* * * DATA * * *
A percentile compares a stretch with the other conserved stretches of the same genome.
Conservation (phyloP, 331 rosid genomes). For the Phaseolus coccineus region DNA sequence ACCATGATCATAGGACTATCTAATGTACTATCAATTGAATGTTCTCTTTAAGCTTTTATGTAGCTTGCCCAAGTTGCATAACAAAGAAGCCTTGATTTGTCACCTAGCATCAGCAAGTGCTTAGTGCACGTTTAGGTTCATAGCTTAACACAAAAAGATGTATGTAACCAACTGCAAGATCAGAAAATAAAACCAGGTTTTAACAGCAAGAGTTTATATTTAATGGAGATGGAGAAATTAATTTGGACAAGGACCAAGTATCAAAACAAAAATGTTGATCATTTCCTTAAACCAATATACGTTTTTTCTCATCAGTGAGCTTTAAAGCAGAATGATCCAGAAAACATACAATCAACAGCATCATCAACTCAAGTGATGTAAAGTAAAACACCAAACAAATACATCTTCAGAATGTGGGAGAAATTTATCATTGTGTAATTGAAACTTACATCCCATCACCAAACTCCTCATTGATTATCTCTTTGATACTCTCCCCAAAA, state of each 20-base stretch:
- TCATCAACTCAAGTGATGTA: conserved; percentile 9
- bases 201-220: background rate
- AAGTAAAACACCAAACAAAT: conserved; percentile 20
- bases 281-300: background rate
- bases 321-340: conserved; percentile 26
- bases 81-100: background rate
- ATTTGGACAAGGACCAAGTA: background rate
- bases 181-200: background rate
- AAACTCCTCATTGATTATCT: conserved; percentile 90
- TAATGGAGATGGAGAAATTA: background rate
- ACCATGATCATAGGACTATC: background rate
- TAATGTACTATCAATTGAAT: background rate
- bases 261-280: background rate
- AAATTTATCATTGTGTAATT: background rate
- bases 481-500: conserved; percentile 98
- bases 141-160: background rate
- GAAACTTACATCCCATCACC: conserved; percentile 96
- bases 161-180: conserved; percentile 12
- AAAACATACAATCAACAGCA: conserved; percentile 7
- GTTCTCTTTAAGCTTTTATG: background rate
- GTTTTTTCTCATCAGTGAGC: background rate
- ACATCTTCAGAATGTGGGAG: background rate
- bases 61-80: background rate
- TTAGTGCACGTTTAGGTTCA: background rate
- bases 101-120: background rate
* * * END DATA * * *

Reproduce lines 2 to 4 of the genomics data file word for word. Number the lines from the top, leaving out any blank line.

Conservation (phyloP, 331 rosid genomes). For the Phaseolus coccineus region DNA sequence ACCATGATCATAGGACTATCTAATGTACTATCAATTGAATGTTCTCTTTAAGCTTTTATGTAGCTTGCCCAAGTTGCATAACAAAGAAGCCTTGATTTGTCACCTAGCATCAGCAAGTGCTTAGTGCACGTTTAGGTTCATAGCTTAACACAAAAAGATGTATGTAACCAACTGCAAGATCAGAAAATAAAACCAGGTTTTAACAGCAAGAGTTTATATTTAATGGAGATGGAGAAATTAATTTGGACAAGGACCAAGTATCAAAACAAAAATGTTGATCATTTCCTTAAACCAATATACGTTTTTTCTCATCAGTGAGCTTTAAAGCAGAATGATCCAGAAAACATACAATCAACAGCATCATCAACTCAAGTGATGTAAAGTAAAACACCAAACAAATACATCTTCAGAATGTGGGAGAAATTTATCATTGTGTAATTGAAACTTACATCCCATCACCAAACTCCTCATTGATTATCTCTTTGATACTCTCCCCAAAA, state of each 20-base stretch:
- TCATCAACTCAAGTGATGTA: conserved; percentile 9
- bases 201-220: background rate